Vladimir, Christian, and Olivia Geneus are siblings from Boston, Massachusetts, who are all doctors. Interestingly, their parents, Jacques and Chantal Geneus are also medical doctors. Jacques and Chantal instilled the value of education in their children growing up. Today, all three children who are of Haitian origin have earned their PhD degrees in their fields of study.
“Our parents — successful physicians — encouraged us. They always encouraged us to pursue education to be successful in life — to have an impact on ourselves, our family, and the community,” Vladimir told Forbes.
Vladimir and his siblings attended the University of Massachusetts, Amherst (UMass-Amherst) for their undergraduate degrees. Vladimir, who is the oldest, graduated in 2009 before Christian did in 2011 followed by Olivia in 2017.
All three siblings said they chose UMass because they wanted to remain local and close to home, enabling them to enjoy Boston sports, which they can’t do without. And thanks to the support they received from their parents, Vladimir currently works at AbbVie, in Chicago Illinois, after obtaining his Ph.D. in statistics in 2017 from Florida State University.
His sister Olivia earned her Ph.D. from SUNY-Buffalo in chemistry in 2022 and is now working at Eli Lilly and Company in Indianapolis, Indiana. Their brother Christian, who received a Ph.D. in biostatistics and data science as well as math and computer science from Tulane University in 2020, works at Proctor & Gamble in Cincinnati, Ohio.
The siblings said they were drawn to science after watching the everyday activities of their parents and the love they gave to their patients as medical doctors. Their parents nevertheless did not mind the field their children chose to be in as they believed that as long as they were educated, they could succeed in their various endeavors.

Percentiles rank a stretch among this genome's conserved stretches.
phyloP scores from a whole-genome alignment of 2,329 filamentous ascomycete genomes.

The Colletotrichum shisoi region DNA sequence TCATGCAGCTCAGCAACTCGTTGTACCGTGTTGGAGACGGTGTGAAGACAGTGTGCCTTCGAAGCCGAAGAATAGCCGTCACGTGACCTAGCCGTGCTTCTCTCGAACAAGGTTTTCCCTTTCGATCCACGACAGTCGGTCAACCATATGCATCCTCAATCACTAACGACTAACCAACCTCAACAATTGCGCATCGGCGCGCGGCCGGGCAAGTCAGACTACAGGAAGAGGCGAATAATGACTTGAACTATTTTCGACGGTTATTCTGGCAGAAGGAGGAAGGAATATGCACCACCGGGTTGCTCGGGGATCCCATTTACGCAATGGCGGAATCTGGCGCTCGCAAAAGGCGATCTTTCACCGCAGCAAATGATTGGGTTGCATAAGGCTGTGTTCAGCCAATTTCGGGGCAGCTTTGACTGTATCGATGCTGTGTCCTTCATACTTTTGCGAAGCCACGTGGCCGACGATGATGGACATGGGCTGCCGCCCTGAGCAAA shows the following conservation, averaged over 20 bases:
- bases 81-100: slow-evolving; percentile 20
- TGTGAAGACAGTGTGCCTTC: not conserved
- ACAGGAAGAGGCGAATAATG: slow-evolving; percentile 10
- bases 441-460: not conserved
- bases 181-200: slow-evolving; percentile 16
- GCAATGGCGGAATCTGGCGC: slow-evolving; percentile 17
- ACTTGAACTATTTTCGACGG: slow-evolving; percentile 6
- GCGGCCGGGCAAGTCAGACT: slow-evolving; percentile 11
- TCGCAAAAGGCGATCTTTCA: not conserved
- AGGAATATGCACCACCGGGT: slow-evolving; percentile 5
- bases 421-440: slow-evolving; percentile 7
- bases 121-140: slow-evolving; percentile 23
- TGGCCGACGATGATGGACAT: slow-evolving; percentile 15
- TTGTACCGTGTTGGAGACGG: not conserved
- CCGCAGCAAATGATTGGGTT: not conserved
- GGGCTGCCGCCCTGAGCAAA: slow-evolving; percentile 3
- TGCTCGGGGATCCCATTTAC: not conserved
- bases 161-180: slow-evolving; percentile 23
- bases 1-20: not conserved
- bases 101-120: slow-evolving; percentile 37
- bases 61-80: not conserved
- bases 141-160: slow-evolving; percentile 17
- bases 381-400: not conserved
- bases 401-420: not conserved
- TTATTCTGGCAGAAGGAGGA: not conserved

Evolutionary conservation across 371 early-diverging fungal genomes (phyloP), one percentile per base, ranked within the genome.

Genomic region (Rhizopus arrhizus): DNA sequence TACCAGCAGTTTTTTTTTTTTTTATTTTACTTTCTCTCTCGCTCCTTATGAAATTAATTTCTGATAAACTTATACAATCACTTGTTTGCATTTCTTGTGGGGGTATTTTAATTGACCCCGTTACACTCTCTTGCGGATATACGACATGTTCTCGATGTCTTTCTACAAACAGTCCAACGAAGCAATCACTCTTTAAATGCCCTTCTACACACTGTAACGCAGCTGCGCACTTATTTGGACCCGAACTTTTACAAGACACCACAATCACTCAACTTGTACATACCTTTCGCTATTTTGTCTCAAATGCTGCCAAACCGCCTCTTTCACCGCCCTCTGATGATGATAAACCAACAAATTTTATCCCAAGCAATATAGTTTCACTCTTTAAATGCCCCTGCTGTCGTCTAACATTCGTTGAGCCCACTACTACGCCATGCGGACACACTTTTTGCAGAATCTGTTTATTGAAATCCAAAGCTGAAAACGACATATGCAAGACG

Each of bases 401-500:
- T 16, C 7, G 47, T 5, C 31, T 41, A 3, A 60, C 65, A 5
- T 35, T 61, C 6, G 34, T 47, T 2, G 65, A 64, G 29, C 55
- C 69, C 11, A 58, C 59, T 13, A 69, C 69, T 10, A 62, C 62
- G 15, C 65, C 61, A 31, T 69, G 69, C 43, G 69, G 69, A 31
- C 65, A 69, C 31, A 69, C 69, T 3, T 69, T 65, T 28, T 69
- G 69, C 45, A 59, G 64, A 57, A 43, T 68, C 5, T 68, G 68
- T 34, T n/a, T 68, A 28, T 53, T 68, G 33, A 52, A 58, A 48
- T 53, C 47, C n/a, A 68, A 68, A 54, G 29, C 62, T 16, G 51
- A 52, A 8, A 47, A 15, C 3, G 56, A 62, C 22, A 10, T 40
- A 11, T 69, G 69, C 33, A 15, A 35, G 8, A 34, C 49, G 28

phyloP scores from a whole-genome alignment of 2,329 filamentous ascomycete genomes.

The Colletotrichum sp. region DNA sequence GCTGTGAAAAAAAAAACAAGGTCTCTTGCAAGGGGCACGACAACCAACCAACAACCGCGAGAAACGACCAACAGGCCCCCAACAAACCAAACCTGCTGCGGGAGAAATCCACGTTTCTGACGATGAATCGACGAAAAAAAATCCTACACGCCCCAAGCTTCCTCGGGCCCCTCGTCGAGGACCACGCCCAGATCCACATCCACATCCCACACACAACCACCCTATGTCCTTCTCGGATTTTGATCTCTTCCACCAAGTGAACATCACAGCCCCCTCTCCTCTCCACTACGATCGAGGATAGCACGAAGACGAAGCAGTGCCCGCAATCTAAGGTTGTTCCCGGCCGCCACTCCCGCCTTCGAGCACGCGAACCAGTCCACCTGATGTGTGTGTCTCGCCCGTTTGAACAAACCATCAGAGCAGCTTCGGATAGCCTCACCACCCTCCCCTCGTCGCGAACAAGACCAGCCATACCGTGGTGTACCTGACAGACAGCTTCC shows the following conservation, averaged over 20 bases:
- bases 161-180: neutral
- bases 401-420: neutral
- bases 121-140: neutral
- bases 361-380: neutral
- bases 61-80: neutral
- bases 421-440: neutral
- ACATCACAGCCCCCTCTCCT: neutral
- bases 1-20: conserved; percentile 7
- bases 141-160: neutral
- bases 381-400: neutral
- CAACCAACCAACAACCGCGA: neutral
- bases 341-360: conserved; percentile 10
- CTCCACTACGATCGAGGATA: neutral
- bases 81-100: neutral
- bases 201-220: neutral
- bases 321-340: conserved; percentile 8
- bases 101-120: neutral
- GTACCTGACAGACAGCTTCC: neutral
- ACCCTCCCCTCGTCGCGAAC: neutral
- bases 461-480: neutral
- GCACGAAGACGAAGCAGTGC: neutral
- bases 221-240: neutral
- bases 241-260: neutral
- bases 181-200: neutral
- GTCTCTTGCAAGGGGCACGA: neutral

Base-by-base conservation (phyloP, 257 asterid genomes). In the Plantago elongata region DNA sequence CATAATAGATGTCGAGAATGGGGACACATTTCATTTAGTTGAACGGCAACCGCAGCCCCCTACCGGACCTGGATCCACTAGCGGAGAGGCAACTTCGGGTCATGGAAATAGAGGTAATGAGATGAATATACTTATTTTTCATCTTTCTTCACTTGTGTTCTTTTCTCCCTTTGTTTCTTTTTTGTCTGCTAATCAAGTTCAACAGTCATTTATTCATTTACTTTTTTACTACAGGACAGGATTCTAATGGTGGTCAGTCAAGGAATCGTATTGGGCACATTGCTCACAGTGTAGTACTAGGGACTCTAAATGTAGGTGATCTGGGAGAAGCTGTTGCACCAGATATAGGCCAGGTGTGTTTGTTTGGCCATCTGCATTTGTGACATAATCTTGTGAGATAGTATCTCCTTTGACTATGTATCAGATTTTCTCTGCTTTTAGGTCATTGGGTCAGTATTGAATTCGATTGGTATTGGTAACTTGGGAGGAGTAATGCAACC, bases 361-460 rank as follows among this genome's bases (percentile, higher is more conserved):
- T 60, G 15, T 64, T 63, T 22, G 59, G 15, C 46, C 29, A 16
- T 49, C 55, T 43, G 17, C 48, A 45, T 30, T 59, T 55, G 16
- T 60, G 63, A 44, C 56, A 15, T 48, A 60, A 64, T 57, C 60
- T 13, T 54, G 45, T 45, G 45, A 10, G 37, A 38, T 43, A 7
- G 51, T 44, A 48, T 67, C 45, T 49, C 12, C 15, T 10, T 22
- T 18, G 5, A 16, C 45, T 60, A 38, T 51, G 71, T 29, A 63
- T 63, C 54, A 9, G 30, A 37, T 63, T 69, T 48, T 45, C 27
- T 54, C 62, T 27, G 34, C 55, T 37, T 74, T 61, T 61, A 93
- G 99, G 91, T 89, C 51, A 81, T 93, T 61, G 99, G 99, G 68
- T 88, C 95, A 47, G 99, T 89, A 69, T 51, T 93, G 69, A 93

“It really didn’t matter what the field, they knew a lot of doors and opportunities would open with education. They said, ‘they can’t take away the degree from you’,” Olivia recalled her parents saying.
Indeed, in the U.S., the more than 40 million black population is making serious waves in various sectors of the economy – healthcare, entertainment, business, sports, and technology – and is generating revenue and creating jobs. This is in spite of the unfair political attacks Blacks tend to face in many jurisdictions.
The Geneus family’s story is thrilling and inspiring because even though Black scientists have contributed to society and made groundbreaking discoveries throughout history to this day, Blacks remain underrepresented in science, technology, engineering, and mathematics when compared to their overall distribution in the U.S. population.
According to research published in the Journal of Blacks in Higher Education, Blacks were about 12 percent of the adult population in the U.S. but made up only 9 percent of the STEM workforce in 2021.
The Geneus siblings are indeed paving the way for other Blacks while giving back to their communities, as advised by their parents.